20. Thus, what has been prescribed under the statute is that upon the reasons stipulated under the proviso being satisfied, the period of limitation for service of show cause notice under sub-section (1) of Section 11A, stands extended to five years from the relevant date. The period cannot by reason of any decision of a Court or even by subordinate legislation be either curtailed or enhanced. In the present case as well as in the decisions on which reliance has been placed by the Learned advocate for the respondent, the Tribunal has introduced a novel concept of date of knowledge and has imported into the proviso a new period of limitation of six months from the date of knowledge. The reasoning appears to be that once knowledge has been acquired by the department there is no suppression and as such the ordinary statutory period of limitation prescribed under subsection (1) of Section 11A would be applicable. However, such reasoning appears to be fallacious in as much as once the suppression is admitted, merely because the department acquires knowledge of the irregularities the suppression would not be obliterated.”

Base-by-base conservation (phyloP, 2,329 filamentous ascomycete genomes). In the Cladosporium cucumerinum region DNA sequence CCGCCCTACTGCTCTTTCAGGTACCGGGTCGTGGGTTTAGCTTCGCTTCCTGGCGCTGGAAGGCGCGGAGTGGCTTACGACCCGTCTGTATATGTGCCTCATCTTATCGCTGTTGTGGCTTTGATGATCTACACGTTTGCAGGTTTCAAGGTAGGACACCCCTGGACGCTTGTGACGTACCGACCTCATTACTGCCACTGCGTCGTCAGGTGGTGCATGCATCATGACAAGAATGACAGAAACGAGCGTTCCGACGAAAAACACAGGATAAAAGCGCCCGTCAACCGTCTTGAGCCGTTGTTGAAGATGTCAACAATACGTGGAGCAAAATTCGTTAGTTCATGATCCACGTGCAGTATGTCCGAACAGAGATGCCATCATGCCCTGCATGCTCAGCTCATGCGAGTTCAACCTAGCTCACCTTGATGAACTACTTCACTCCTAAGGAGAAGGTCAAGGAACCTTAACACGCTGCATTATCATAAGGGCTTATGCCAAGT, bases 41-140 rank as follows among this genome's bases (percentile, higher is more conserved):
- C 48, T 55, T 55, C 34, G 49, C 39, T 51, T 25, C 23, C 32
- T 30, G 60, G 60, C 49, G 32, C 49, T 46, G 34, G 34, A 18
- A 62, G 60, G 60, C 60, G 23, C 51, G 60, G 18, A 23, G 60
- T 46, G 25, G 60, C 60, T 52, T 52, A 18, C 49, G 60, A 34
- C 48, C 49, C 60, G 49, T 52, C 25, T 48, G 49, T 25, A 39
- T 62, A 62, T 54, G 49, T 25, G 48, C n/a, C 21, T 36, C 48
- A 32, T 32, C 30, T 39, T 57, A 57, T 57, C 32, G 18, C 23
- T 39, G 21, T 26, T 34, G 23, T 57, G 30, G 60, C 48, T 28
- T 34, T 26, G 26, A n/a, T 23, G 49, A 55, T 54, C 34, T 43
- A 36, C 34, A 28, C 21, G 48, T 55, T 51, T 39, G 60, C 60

19. As pointed out in the above referred decision, the proviso comes into play only when suppression is established or stands admitted and it would differ from a case where fraud, etc., are merely alleged or is disputed by the assessee and therefore, the concept of knowledge cannot be read into the provisos because that would amount to rendering the term “relevant date” negatory and such interpretation is not permissible. The contention that once knowledge has been acquired by the department, there is no suppression and the ordinary statutory period of limitation prescribed under sub-section (1) of Section 11 would be applicable was rejected as a fallacious argument inasmuch as once the suppression is admitted, merely because the department acquires knowledge of the irregularity, the suppression would not be obliterated.